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Mössbauer spectrometer

A Mössbauer spectrometer is a device that performs Mössbauer spectroscopy, or a device that uses the Mössbauer effect to determine the chemical environment of a sample, typically Iron. See Mössbauer spectroscopy for more details.

Dr. Göstar Klingelhöfer at the Johannes Gutenberg University in Mainz, Germany, developed a miniature Mössbauer Spectrometer, named (MB) MIMOS II, that was used by the two rovers in NASA's Mars Exploration Rover mission. [1][2][3]


  1. ^ Klingelhöfer G. (2004). "Mössbauer in situ studies of the surface of Mars". Hyperfine Interactions 158: 117-124. doi:10.1007/s10751-005-9019-1.
  2. ^ Klingelhöfer G. (1998). "In-situ analysis of planetary surfaces by Mössbauer spectroscopy". Hyperfine Interactions 113: 369-374. doi:10.1023/A:1012668926324.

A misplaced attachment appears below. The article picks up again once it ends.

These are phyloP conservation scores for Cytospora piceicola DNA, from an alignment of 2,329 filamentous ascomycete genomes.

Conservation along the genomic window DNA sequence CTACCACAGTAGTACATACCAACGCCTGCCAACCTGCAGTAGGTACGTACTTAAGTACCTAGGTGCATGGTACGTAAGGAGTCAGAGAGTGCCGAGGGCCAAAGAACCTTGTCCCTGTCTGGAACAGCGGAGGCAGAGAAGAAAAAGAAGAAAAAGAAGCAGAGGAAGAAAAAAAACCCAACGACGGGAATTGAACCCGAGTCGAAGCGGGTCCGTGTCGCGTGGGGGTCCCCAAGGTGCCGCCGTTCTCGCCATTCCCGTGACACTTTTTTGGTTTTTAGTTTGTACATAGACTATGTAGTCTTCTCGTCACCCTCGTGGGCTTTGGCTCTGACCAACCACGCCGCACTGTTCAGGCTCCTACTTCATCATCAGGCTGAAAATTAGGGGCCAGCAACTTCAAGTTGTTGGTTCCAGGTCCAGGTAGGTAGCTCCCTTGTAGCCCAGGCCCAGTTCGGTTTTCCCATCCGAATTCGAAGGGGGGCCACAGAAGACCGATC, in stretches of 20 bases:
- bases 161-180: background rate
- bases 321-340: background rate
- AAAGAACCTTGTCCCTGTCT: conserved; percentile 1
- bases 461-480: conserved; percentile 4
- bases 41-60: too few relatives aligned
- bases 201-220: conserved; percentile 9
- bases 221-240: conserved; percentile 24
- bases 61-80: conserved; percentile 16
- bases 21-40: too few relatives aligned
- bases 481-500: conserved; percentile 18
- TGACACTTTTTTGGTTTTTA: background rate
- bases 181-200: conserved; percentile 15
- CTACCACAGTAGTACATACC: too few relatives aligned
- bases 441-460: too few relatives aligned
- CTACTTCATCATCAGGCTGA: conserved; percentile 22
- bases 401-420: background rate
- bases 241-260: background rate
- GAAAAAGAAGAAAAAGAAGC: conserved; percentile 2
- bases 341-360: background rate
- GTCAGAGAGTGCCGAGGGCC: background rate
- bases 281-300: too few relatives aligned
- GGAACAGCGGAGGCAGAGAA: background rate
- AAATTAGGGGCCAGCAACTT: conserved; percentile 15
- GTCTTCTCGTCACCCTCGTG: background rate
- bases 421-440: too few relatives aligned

3. ^ Klingelhöfer G., Bernhardt B., Foh J., Bonnes U., Rodionov D., De Souza P. A., Schroder C., Gellert R., Kane S., Gutlich P., Kankeleit E. (2002). "The miniaturized Mossbauer spectrometer MIMOS II for extraterrestrial and outdoor terrestrial applications: A status report". Hyperfine Interactions 144: 371-379. doi:10.1023/A:1025444209059.


  • Morris RV, Klingelhofer G, Schroder C (2006). "Mossbauer mineralogy of rock, soil, and dust at Meridiani Planum, Mars: Opportunity's journey across sulfate-rich outcrop, basaltic sand and dust, and hematite lag deposits". Journal of the Geophysical Research-Planets 111 (E12): E12S15.
This article is licensed under the GNU Free Documentation License. It uses material from the Wikipedia article "Mössbauer_spectrometer". A list of authors is available in Wikipedia.
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